Vagina is an androgens-responsive organ since the early weeks of pregnancy. Although androgens have always been recognized as key hormones for male sexuality, recent preclinical and clinical evidence suggests a fundamental role exerted particularly by testosterone (T) also in female genital tissues. As a matter of fact, T has been demonstrated to be involved in the physiologic functional contractile and relaxant machinery of clitoral smooth muscle cells, as well as in clitoral vascularization, that is essential for genital arousal. Even more groundbreaking is the demonstration of the anti-inflammatory role of androgens in the vagina, that becomes a key aspect if related to the inflammatory process characterizing the genitourinary syndrome of menopause (GSM). As a matter of fact, our research team observed that pre-treatment of human vagina smooth muscle cells (hvSMCs) with dihydrotestosterone (DHT) significantly reduced gene expression of different pro-inflammatory mediators induced by inflammatory stimuli such as lipopolysaccharide or interferone-g. This effect was significantly blunted by co-treatment with androgen receptor antagonist bicalutamide. Interestingly, we demonstrated that hvSMCs own the enzymatic machinery which is necessary to synthesize more biologically active androgens, that seems to be therefore as important as estrogens to maintain a functional vaginal muscle tissue, exerting a local anti-inflammatory effect, as well. Consequently, vagina appears to be as a real endocrine organ, with the ability of synthesizing more potent androgens from upstream precursors (e.g. DHT from dehydroepiandrosterone, DHEA) according to intracrinology principles, thus supporting the use of topical androgens such as Prasterone (synthetic DHEA) against symptoms of GSM.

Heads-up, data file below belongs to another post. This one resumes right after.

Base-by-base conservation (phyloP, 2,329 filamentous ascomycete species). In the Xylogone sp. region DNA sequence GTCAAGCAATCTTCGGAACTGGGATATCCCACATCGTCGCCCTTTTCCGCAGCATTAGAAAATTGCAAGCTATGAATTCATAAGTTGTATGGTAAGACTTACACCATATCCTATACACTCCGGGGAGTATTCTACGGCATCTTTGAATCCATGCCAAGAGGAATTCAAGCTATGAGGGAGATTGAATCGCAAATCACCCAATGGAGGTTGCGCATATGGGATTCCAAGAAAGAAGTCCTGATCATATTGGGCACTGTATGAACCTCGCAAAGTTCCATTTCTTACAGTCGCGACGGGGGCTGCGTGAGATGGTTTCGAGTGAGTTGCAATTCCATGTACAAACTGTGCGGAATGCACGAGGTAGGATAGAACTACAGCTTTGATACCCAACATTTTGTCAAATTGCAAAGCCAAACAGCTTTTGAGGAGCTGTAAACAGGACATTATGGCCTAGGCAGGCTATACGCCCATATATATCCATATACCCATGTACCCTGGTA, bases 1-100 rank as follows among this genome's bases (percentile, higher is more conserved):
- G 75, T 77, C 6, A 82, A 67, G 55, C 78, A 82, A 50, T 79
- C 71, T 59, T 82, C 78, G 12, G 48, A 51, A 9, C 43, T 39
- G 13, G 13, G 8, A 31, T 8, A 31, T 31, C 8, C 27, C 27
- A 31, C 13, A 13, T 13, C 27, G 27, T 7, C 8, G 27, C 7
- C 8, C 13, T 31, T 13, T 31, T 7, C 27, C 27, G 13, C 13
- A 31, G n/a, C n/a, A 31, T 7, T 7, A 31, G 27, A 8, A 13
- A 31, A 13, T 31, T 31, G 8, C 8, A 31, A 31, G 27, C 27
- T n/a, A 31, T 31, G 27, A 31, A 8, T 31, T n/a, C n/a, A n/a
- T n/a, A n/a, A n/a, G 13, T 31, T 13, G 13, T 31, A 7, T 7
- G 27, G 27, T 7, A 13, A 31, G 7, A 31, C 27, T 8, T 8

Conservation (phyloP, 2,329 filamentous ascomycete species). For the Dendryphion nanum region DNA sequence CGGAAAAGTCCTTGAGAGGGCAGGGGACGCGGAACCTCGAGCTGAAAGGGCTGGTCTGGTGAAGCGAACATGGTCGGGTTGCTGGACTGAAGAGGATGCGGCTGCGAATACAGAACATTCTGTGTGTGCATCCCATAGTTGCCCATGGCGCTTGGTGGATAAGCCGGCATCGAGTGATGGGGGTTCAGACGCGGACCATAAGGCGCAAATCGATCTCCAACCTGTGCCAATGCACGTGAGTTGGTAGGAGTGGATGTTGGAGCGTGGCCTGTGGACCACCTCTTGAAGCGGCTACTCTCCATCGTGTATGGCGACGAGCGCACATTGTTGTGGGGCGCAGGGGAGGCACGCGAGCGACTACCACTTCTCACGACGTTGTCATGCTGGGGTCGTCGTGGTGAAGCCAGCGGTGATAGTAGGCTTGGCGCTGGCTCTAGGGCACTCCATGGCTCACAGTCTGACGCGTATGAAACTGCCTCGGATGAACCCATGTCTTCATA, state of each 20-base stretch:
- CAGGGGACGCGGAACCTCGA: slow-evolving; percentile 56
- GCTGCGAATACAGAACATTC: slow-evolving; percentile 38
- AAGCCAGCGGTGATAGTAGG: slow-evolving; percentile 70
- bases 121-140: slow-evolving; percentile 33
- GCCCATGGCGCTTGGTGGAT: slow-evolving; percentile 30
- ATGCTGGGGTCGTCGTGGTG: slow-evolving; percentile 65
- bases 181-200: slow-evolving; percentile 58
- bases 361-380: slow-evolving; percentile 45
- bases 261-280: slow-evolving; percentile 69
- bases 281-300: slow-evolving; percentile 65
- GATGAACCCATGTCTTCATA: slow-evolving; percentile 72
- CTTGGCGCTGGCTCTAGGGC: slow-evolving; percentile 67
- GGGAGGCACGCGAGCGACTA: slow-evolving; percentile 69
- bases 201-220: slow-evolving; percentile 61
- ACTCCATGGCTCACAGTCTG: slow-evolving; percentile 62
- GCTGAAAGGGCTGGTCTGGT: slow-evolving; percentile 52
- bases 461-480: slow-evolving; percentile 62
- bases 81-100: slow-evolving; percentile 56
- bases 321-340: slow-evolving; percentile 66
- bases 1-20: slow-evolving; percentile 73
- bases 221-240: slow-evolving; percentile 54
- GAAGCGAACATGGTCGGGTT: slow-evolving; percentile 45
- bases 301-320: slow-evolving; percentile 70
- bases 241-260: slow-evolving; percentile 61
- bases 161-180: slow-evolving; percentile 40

Keywords: vagina; genitourinary syndrome of menopause; intracrinology; female sexual dysfunction; steroidogenesis; chronic inflammation.


Available in LRIOG Nr.2 – 2021

e-ISSN: 1824-0283


Download the pdf   download_pdf


The vagina: clinical questions and unfulfilled therapeutic needs

The vagina: clinical questions and unfulfilled therapeutic needs

Alessandra Grazziottin1,2 – Orcid

1 – Alessandra Graziottin Foundation for the treatment of pain in women – Onlus

2 – Gynecology and Medical Sexology Center, H. San Raffaele Resnati, Milan

direzione@studiograziottin.it


DOI: 10.53146/lriog1202116

Abstract

This monograph was meant to share with colleagues a cultural, scientific and clinical perspective that is stimulating and of immediate impact for daily gynecological practice. In detail, we will analyze the sensitivity to many hormones and the close correlations between endocrine and sexual health; the factors that influence the variability of the vaginal ecosystem and in particular of the microbiota; the essential role of the pathogen biofilm that covers the mucosa and colonizes the vaginal environment and their correlation with vulnerability to sexually transmitted diseases. We then move on to the analysis of the vulnerability to birth trauma and iatrogenic damage; the evaluation of the correlation between vaginal health and pelvic floor tone up to the correlation of specific factors with vulnerability to sexual abuse.

Keywords: vagina; microbiota; hormonal sensitivity; sexual health.


Available in LRIOG Nr.2 – 2021

e-ISSN: 1824-0283


Download the pdf  download_pdf